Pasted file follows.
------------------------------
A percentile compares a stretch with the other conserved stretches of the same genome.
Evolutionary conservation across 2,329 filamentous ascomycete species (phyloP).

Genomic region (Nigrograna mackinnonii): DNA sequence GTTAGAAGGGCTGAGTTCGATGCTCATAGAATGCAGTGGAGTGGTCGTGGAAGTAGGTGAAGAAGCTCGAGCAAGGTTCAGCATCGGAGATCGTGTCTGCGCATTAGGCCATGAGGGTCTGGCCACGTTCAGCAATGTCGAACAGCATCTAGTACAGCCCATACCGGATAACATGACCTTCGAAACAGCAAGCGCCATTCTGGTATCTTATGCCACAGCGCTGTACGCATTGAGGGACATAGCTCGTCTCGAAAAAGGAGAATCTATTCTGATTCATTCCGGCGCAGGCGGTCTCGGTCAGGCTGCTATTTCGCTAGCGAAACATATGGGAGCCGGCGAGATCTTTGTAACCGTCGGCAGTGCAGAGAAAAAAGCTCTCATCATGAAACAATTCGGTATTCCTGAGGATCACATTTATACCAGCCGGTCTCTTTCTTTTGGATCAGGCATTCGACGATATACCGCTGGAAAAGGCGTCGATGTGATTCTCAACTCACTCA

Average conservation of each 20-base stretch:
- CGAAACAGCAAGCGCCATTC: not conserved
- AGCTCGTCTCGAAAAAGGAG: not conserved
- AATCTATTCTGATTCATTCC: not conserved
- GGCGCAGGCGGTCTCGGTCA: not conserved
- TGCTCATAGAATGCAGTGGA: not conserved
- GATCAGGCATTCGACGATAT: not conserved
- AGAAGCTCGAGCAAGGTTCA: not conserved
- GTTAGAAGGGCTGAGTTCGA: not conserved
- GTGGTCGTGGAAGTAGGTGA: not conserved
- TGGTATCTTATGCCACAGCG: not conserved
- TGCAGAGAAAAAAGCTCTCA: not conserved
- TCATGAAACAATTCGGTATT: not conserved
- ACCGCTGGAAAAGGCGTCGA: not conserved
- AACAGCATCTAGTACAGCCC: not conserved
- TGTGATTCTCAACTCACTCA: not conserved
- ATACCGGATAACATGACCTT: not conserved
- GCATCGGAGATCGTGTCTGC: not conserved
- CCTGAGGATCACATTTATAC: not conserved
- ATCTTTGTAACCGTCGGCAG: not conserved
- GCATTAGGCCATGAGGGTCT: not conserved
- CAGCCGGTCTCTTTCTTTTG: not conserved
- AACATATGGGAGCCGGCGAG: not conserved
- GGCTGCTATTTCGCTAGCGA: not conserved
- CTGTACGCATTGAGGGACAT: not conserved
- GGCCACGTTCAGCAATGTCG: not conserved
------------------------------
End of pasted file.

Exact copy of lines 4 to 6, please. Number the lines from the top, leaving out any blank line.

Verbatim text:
Average conservation of each 20-base stretch:
- CGAAACAGCAAGCGCCATTC: not conserved
- AGCTCGTCTCGAAAAAGGAG: not conserved